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Improving Care Coordination: A Model for Lung Cancer

The Association of Community Cancer Centers (ACCC) has developed a model (or framework) that cancer programs and practices can employ for quality improvement initiatives aimed at improving care coordination for patients with lung cancer, with particular focus on improving care for those covered by Medicaid. Through a collaborative approach, informed by a comprehensive cross section of stakeholders, including community organizations, patients, and primary and specialty providers, ACCC developed and tested a framework for optimal care coordination for lung cancer patients. Using a beta version of the model, seven ACCC Cancer Program members completed quality improvement projects. The work is supported by a three-year grant from the Bristol Myers Squibb Foundation. 
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Eliminating Precision Medicine Disparities

Identification of actionable biomarkers continues to drive application of precision medicine in oncology. For patients with lung cancer, molecularly targeted therapies based on expression of specific biomarkers may be potential treatment options. Only through biomarker testing can clinicians discover whether lung cancers have targetable biomarkers. The ACCC Eliminating Precision Medicine Disparities project will focus on understanding specific barriers and challenges to equal access to precision medicine among underserved patient communities.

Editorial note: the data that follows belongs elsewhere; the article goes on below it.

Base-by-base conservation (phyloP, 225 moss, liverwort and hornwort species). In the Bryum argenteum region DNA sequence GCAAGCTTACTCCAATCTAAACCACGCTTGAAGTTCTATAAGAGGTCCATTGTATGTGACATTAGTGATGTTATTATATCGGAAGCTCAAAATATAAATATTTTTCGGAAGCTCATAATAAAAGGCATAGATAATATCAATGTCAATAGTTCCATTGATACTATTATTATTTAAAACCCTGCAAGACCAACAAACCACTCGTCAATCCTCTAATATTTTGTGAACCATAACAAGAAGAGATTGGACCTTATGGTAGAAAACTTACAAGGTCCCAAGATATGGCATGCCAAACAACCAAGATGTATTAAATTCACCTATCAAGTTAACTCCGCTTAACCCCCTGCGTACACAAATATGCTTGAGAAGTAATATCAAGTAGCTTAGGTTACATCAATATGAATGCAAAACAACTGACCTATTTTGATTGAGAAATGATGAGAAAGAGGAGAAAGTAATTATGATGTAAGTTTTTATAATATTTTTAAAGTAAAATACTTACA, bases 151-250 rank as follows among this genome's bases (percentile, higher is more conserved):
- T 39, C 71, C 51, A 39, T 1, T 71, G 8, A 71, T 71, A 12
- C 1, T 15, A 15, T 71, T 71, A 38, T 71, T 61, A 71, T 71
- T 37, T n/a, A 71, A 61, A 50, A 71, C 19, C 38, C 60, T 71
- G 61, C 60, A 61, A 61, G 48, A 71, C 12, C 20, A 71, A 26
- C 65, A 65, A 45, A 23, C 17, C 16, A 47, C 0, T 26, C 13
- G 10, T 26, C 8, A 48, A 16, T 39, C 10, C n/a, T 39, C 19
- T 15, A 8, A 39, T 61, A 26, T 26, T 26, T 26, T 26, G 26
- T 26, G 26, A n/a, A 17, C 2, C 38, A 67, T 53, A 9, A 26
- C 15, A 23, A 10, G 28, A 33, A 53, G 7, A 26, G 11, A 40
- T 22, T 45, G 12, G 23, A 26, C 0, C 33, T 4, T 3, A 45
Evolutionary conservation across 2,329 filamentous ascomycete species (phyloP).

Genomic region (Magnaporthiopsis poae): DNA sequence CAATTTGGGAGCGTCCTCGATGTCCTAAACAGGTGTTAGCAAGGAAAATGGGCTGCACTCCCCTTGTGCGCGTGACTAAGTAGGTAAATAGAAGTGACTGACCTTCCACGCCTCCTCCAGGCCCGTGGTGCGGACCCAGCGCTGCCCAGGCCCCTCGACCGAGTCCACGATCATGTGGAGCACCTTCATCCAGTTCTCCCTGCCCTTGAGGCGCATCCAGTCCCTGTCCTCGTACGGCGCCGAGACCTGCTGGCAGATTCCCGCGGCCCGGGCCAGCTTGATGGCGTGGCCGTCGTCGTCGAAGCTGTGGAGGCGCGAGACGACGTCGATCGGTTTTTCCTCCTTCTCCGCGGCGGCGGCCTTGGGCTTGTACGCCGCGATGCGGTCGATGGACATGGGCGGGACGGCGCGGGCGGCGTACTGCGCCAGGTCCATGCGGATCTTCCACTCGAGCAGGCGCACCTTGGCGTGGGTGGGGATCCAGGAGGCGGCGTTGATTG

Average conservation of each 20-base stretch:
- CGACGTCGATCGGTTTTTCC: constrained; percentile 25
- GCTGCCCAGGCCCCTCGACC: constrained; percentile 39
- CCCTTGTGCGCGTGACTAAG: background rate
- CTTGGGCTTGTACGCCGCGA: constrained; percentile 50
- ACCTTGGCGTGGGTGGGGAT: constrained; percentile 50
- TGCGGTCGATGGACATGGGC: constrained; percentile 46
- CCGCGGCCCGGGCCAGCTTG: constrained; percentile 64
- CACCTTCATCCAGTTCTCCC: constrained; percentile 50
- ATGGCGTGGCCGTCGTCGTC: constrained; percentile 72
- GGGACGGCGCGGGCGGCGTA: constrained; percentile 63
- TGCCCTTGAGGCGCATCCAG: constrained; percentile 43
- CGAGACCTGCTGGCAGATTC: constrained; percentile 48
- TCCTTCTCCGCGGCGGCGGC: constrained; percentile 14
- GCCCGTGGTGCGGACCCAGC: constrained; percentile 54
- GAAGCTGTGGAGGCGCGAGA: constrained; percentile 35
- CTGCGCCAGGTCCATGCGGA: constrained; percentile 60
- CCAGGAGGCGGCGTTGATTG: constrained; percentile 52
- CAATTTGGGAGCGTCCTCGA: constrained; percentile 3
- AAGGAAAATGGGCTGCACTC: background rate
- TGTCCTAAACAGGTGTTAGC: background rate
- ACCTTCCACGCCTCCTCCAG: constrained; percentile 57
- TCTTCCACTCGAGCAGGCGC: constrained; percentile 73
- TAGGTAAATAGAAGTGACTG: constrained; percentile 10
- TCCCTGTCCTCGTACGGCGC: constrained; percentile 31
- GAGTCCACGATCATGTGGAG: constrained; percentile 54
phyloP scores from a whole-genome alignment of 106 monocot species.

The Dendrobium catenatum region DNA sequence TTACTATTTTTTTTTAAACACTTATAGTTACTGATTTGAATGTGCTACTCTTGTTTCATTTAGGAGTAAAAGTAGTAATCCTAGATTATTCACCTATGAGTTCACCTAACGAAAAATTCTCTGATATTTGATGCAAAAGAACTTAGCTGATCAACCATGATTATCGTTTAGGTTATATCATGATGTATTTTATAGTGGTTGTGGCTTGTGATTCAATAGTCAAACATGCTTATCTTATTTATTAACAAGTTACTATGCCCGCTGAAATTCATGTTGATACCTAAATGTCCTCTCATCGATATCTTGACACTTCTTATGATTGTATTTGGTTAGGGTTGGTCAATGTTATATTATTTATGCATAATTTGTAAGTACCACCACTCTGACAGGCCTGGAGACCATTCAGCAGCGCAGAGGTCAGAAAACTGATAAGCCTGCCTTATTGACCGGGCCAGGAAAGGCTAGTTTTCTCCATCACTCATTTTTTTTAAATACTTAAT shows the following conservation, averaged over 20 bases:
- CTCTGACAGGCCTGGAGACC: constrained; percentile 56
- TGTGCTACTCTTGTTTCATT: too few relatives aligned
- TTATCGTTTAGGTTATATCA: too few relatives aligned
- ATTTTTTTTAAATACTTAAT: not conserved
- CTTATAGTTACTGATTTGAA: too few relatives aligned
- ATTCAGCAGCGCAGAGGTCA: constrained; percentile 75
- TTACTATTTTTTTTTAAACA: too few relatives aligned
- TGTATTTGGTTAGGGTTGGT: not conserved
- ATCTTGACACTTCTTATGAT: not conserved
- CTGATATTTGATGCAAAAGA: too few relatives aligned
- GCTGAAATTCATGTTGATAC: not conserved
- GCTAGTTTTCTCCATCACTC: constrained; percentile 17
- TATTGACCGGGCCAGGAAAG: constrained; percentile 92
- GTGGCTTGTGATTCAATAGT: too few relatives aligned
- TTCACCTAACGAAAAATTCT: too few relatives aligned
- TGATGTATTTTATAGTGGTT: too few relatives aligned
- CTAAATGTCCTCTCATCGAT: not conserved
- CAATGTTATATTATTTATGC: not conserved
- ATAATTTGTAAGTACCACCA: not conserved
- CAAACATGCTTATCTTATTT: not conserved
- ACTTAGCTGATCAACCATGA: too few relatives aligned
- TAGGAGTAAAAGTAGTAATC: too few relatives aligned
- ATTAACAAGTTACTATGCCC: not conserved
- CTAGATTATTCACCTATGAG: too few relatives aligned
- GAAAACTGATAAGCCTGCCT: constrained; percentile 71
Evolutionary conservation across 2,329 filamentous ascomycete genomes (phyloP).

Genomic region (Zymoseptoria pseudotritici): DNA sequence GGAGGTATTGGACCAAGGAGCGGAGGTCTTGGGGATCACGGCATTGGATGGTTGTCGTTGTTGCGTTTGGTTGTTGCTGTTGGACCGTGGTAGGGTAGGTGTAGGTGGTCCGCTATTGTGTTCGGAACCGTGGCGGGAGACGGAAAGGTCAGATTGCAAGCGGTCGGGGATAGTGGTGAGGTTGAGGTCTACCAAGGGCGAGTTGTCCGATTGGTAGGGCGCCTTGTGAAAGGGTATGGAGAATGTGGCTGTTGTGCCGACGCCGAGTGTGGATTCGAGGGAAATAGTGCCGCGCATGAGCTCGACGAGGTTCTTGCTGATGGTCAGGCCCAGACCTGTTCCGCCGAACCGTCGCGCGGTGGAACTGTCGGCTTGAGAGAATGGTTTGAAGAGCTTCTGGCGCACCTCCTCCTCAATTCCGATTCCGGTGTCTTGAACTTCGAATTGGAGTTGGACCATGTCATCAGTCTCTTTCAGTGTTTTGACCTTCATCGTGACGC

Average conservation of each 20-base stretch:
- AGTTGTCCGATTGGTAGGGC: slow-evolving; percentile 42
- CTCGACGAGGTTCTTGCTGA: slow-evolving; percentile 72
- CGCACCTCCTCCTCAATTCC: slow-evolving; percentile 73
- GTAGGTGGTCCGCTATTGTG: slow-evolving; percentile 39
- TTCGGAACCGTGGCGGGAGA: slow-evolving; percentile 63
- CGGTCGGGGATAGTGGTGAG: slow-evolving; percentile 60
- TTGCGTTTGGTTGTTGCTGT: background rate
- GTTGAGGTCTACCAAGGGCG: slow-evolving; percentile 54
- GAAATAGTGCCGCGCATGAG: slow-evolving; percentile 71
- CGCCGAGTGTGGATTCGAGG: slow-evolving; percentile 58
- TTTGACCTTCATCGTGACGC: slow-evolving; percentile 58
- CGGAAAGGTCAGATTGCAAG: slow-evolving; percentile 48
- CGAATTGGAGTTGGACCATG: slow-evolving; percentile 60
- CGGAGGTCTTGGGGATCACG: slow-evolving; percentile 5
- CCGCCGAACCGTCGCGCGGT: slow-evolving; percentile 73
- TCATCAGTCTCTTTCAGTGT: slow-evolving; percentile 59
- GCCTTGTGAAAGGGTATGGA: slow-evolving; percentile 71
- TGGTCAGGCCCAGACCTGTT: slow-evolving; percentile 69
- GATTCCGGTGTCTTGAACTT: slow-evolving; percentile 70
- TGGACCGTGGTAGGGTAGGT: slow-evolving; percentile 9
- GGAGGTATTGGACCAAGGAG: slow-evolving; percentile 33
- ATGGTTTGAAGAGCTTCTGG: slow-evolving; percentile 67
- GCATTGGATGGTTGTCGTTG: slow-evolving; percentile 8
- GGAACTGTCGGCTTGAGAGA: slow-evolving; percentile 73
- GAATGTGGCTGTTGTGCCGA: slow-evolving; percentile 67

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resources-AAPI-WhitePaper-130x166 Understanding & Improving Lung Cancer Treatment in Asian Americans & Pacific Islanders in the Community Setting

This white paper explores the unique challenges facing this growing patient population, including disparity and access issues, communication and cultural barriers, and issues related to lung cancer management and treatment. Plus, practical improvement strategies to help cancer programs meet these challenges and improve patient care.

ACCCBuzz Blog Posts

From Oncology Issues

  •  Testing and Treating ALK+ Non-Small Cell Lung Cancer
    ACCC launched the “Testing and Treating ALK+ Non-Small Cell Lung Cancer” project in 2016 to support community-based cancer programs and practices in the use of precision medicine and molecular testing in caring for patients with ALK+ NSCLC.
  •  The Rapid Access Chest and Lung Assessment Program
    Stephen Cattaneo, MD; Barry Meisenberg, MD; Cathy Brady-Copertino, BSN, MS, OCN; Maria Christina Geronimo, RN, MSN, MBA; and Teresa Putscher, RN, BSN, OCN
    In 2010 Stephen Cattaneo, MD, formed a thoracic oncology working group and implemented the Rapid Access Chest and Lung Assessment Program (RACLAP) at Anne Arundel Medical Center (AAMC) in Annapolis.
  •  Development & Evolution of an Incidental Lung Lesion Program
    Esther Muscari Desimini, RN, MSN, BC, APRN; Patricia Aldredge, RN, MSN, ANP-BC; and Kimberly Gardner, RN, MSN, ACNP-BC
    Unexpected radiologic findings in the lungs (incidental lung lesions) on a diagnostic CT pose a risk of lack of follow-up and follow through for patients.